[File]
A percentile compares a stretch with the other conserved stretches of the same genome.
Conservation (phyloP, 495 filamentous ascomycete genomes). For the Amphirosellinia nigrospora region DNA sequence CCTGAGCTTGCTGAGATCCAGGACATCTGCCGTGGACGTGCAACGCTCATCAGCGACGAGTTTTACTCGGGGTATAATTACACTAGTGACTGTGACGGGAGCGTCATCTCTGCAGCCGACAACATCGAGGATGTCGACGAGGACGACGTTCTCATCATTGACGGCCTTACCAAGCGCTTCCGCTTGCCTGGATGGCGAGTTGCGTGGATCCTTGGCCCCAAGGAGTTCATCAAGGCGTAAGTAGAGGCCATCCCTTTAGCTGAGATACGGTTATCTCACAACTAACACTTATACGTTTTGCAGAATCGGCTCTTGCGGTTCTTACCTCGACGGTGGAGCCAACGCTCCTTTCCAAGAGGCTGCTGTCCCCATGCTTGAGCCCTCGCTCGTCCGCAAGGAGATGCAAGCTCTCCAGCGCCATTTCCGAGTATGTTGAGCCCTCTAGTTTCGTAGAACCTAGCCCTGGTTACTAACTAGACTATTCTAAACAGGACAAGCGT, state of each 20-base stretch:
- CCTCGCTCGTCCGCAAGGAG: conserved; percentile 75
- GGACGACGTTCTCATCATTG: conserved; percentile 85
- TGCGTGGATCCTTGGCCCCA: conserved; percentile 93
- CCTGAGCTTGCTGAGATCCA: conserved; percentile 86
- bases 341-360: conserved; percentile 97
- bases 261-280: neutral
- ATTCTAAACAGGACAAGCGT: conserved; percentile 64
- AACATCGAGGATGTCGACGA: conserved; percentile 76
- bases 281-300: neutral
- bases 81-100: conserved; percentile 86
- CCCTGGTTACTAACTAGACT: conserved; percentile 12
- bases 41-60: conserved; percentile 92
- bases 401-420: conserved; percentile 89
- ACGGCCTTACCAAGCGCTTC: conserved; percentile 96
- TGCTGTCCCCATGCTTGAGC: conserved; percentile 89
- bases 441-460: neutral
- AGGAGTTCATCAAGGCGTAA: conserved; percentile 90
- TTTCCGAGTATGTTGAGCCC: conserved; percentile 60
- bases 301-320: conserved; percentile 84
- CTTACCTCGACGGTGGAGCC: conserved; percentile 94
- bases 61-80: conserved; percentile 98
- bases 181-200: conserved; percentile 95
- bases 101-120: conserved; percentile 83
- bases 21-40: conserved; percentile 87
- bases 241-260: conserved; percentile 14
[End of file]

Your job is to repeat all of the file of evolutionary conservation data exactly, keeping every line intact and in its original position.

A percentile compares a stretch with the other conserved stretches of the same genome.
Conservation (phyloP, 495 filamentous ascomycete genomes). For the Amphirosellinia nigrospora region DNA sequence CCTGAGCTTGCTGAGATCCAGGACATCTGCCGTGGACGTGCAACGCTCATCAGCGACGAGTTTTACTCGGGGTATAATTACACTAGTGACTGTGACGGGAGCGTCATCTCTGCAGCCGACAACATCGAGGATGTCGACGAGGACGACGTTCTCATCATTGACGGCCTTACCAAGCGCTTCCGCTTGCCTGGATGGCGAGTTGCGTGGATCCTTGGCCCCAAGGAGTTCATCAAGGCGTAAGTAGAGGCCATCCCTTTAGCTGAGATACGGTTATCTCACAACTAACACTTATACGTTTTGCAGAATCGGCTCTTGCGGTTCTTACCTCGACGGTGGAGCCAACGCTCCTTTCCAAGAGGCTGCTGTCCCCATGCTTGAGCCCTCGCTCGTCCGCAAGGAGATGCAAGCTCTCCAGCGCCATTTCCGAGTATGTTGAGCCCTCTAGTTTCGTAGAACCTAGCCCTGGTTACTAACTAGACTATTCTAAACAGGACAAGCGT, state of each 20-base stretch:
- CCTCGCTCGTCCGCAAGGAG: conserved; percentile 75
- GGACGACGTTCTCATCATTG: conserved; percentile 85
- TGCGTGGATCCTTGGCCCCA: conserved; percentile 93
- CCTGAGCTTGCTGAGATCCA: conserved; percentile 86
- bases 341-360: conserved; percentile 97
- bases 261-280: neutral
- ATTCTAAACAGGACAAGCGT: conserved; percentile 64
- AACATCGAGGATGTCGACGA: conserved; percentile 76
- bases 281-300: neutral
- bases 81-100: conserved; percentile 86
- CCCTGGTTACTAACTAGACT: conserved; percentile 12
- bases 41-60: conserved; percentile 92
- bases 401-420: conserved; percentile 89
- ACGGCCTTACCAAGCGCTTC: conserved; percentile 96
- TGCTGTCCCCATGCTTGAGC: conserved; percentile 89
- bases 441-460: neutral
- AGGAGTTCATCAAGGCGTAA: conserved; percentile 90
- TTTCCGAGTATGTTGAGCCC: conserved; percentile 60
- bases 301-320: conserved; percentile 84
- CTTACCTCGACGGTGGAGCC: conserved; percentile 94
- bases 61-80: conserved; percentile 98
- bases 181-200: conserved; percentile 95
- bases 101-120: conserved; percentile 83
- bases 21-40: conserved; percentile 87
- bases 241-260: conserved; percentile 14